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Characterisation of benzimidazole binding with recombinant tubulin from Giardia duodenalis, Encephalitozoon intestinalis, and Cryptosporidium parvum

MacDonald, L.M., Armson, A., Thompson, R.C.A. and Reynoldson, J.A. (2004) Characterisation of benzimidazole binding with recombinant tubulin from Giardia duodenalis, Encephalitozoon intestinalis, and Cryptosporidium parvum. Molecular and Biochemical Parasitology, 138 (1). pp. 89-96.

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The binding kinetics of several benzimidazole compounds were determined with recombinant tubulin from benzimidazole-sensitive and -insensitive organisms. This study utilised the naturally occurring high efficacy of the benzimidazoles for the parasitic protozoa Giardia duodenalis and Encephalitozoon intestinalis, and low efficacy with Cryptosporidium parvum. Direct kinetic analysis of the benzimidazole-β-tubulin interaction was performed using a fluorescence-based quenching method to determine the apparent association (k on) and dissociation (k off) rate constants from which the affinity constant (K a) was calculated. The binding kinetics were determined with recombinant α- and β-tubulin from the parasitic protozoa with several benzimidazole R 2-carbamate analogues. The affinity constant for the binding of several benzimidazoles with β-tubulin from benzimidazole-sensitive protozoa was found to be significantly greater than binding to β-tubulin from benzimidazole-insensitive protozoa. Additionally, the high affinity of several benzimidazole derivatives (albendazole, fenbendazole, mebendazole) for monomeric β-tubulin and heterodimeric αβ-tubulin from benzimidazole-sensitive protozoa was also clearly demonstrated. The affinity constants determined with β-tubulin from G. duodenalis and E. intestinalis also supported the observed in vitro efficacy of these compounds. The binding characteristics of the benzimidazoles with the highest in vitro efficacy (albendazole, fenbendazole, mebendazole) was reflected in their high association and slow dissociation rates with the β-tubulin monomer or dimer from benzimidazole-sensitive protozoa compared with insensitive ones. Benzimidazole-bound αβ-tubulin heterodimers also had a significantly lower rate of microtubule assembly compared with benzimidazole-free αβ-heterodimers. The incorporation of benzimidazole-bound αβ-heterodimers into assembling microtubules was shown to arrest polymerisation in vitro although the addition of benzimidazole compounds to assembled microtubules did not result in depolymerisation. These findings indicate that a benzimidazole-β-tubulin cap may be formed at the growing end of the microtubule and this cap prevents elongation of the microtubule.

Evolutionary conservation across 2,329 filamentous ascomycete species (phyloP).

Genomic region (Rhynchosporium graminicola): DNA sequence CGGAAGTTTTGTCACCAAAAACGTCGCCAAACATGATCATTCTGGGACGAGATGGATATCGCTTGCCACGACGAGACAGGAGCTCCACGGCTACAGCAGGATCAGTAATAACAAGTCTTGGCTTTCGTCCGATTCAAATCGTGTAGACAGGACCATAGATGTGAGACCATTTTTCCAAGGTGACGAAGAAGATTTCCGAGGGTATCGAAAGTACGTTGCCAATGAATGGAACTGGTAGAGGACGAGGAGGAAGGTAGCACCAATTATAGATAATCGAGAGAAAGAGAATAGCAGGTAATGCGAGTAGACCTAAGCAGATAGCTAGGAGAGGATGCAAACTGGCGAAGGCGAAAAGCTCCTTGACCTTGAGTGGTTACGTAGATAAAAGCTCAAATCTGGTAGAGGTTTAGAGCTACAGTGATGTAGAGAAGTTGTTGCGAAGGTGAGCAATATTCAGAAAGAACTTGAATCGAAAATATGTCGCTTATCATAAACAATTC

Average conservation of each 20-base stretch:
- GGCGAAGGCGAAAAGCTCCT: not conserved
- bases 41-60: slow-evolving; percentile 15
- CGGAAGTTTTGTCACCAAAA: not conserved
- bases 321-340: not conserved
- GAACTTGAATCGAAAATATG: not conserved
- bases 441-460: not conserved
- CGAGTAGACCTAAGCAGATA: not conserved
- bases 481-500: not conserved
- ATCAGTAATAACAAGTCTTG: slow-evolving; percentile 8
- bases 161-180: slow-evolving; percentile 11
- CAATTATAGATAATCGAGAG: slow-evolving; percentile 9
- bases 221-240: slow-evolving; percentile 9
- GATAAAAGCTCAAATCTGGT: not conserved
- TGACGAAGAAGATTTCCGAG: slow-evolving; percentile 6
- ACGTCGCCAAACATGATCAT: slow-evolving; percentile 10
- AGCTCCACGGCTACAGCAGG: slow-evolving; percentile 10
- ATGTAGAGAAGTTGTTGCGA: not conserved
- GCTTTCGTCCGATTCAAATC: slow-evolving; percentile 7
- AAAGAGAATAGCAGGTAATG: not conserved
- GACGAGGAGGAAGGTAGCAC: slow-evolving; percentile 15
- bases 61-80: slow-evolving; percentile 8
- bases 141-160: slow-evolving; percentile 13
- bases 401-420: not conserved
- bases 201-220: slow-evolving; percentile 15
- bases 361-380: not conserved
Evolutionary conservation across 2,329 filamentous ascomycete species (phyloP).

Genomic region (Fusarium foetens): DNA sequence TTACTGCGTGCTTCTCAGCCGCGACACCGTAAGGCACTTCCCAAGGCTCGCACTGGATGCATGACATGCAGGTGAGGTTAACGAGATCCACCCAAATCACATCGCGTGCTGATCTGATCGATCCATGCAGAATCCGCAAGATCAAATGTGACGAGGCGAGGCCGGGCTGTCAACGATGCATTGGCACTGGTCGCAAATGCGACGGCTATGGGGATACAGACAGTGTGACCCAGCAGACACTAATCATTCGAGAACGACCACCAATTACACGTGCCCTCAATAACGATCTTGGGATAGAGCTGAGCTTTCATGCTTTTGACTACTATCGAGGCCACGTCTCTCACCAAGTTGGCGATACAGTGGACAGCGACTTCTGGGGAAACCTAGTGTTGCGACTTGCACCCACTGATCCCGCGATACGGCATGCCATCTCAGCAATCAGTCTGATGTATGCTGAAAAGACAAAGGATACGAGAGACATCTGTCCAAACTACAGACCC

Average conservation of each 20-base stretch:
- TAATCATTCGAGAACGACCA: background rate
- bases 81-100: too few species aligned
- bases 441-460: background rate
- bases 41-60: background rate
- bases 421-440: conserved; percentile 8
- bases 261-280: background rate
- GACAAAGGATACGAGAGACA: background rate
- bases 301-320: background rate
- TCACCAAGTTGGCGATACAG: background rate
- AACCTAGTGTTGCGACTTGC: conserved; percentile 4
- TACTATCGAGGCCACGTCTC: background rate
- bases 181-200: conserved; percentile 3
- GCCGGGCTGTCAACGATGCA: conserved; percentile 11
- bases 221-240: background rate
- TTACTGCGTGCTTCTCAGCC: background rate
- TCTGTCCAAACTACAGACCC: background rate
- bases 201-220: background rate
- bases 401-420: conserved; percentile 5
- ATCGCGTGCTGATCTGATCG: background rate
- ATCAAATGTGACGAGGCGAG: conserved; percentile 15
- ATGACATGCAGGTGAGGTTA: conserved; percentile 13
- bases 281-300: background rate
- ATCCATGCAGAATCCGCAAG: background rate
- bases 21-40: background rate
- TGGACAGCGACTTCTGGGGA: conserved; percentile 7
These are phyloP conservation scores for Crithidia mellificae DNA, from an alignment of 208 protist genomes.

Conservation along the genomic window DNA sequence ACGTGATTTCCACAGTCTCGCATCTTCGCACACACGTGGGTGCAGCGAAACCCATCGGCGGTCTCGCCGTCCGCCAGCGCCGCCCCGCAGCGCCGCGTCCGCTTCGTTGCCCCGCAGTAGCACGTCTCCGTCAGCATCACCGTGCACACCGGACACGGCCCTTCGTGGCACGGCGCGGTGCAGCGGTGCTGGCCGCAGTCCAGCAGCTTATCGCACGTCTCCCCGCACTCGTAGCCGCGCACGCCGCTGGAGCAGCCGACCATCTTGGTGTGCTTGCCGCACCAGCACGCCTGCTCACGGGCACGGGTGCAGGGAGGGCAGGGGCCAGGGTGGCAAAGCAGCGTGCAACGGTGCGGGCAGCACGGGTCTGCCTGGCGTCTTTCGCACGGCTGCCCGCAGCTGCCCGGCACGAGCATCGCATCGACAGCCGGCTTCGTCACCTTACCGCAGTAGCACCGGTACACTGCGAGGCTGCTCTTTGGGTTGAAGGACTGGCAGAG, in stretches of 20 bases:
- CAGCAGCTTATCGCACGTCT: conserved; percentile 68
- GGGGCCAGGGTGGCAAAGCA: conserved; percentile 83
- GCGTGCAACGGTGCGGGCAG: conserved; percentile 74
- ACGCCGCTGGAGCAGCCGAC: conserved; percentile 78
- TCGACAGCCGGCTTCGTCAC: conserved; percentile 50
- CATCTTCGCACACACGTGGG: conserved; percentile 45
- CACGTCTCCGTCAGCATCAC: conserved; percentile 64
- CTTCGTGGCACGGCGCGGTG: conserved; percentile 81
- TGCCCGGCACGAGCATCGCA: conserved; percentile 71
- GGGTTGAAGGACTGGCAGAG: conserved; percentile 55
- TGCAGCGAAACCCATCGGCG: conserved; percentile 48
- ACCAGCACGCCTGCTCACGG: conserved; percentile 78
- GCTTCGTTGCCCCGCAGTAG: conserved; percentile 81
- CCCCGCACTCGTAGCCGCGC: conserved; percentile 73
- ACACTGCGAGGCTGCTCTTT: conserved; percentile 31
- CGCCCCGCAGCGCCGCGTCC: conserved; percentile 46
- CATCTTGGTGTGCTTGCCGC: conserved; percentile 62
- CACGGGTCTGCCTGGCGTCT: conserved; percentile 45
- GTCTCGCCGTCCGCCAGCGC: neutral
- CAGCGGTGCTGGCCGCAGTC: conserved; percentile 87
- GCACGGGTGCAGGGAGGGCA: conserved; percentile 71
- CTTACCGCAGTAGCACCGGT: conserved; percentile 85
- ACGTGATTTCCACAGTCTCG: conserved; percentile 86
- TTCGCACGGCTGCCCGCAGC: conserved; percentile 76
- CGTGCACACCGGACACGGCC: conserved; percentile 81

Item Type: Journal Article
Murdoch Affiliation(s): School of Veterinary and Biomedical Sciences
Publisher: Elsevier B.V.
Copyright: © 2004 Elsevier B.V.
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